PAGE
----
• [0002]
    A self-oscillating pulse-width modulator has the aim of generating a signal of a particular frequency. In Kikkert, C. J. et al., “Asynchronous Delta Sigma Modulation”, IEEE Proceedings, Apr. 1975, pages 83 to 88, examples of self-oscillating pulse-width modulators are disclosed which are shown in FIGS. 1 and 2.
  • [0003]
    The self-oscillating modulator 1 shown in FIG. 1 has the form of a control loop and comprises an input E1, an output A1, a forward branch 2 connected between the input E1 and the output A1 and a feedback loop 3 which loops an output signal a1 present at the output A1 back to the input E1. The output signal a1 looped back is subtracted from an input signal e1 of the modulator 1, present at the input E1. The resultant difference signal w1 is supplied to the forward branch 2. The forward branch 2 comprises an integrator 4 and a comparator 5.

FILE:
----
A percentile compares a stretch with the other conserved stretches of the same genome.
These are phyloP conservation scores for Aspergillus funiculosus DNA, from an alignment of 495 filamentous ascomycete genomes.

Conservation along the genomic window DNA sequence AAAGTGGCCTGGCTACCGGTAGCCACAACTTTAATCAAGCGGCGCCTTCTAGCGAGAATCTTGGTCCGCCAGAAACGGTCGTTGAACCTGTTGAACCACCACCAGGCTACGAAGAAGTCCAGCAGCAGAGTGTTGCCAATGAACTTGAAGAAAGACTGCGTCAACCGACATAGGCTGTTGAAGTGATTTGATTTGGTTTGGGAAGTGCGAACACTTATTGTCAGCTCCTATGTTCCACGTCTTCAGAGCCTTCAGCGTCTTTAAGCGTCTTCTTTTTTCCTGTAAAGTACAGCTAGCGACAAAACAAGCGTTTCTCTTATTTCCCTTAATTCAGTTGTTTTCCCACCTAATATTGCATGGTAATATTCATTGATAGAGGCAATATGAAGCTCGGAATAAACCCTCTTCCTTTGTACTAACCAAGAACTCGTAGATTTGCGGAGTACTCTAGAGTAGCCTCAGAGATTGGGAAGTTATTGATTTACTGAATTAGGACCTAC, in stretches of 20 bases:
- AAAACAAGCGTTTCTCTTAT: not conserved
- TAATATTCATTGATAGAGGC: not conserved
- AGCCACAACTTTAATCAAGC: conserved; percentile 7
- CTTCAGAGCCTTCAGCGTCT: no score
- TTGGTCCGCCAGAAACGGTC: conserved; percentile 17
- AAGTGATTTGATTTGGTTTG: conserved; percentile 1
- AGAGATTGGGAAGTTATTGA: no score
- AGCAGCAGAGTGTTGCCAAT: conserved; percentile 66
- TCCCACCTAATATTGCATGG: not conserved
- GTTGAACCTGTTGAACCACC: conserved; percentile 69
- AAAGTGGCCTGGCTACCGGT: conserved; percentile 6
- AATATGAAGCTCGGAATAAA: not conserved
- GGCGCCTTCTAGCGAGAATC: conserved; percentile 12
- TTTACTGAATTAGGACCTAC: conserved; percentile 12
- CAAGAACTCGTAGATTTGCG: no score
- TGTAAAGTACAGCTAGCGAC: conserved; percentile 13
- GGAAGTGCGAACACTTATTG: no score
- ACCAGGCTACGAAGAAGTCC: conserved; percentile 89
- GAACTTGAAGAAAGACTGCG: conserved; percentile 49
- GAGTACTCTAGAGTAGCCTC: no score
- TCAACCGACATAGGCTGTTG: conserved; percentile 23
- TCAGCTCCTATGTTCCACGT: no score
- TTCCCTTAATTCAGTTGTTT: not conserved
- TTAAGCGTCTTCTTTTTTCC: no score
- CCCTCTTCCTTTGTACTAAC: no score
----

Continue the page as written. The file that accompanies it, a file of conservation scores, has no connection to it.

• [0004]
    For the self-oscillating modulator 1 shown in FIG. 1 to oscillate by itself, the phase shift of the open control loop must be 180 at the frequency at which the modulator 1 is intended to oscillate. In the self-oscillating modulator 1 shown in FIG. 1, this is achieved by correspondingly adjusting a hysteresis of the comparator 5. A further self-oscillating pulse-width modulator comprising a comparator, the hysteresis of which is adjusted in suitable manner, is known from U.S. Pat. No. 6,297,693 B1.
  • [0005]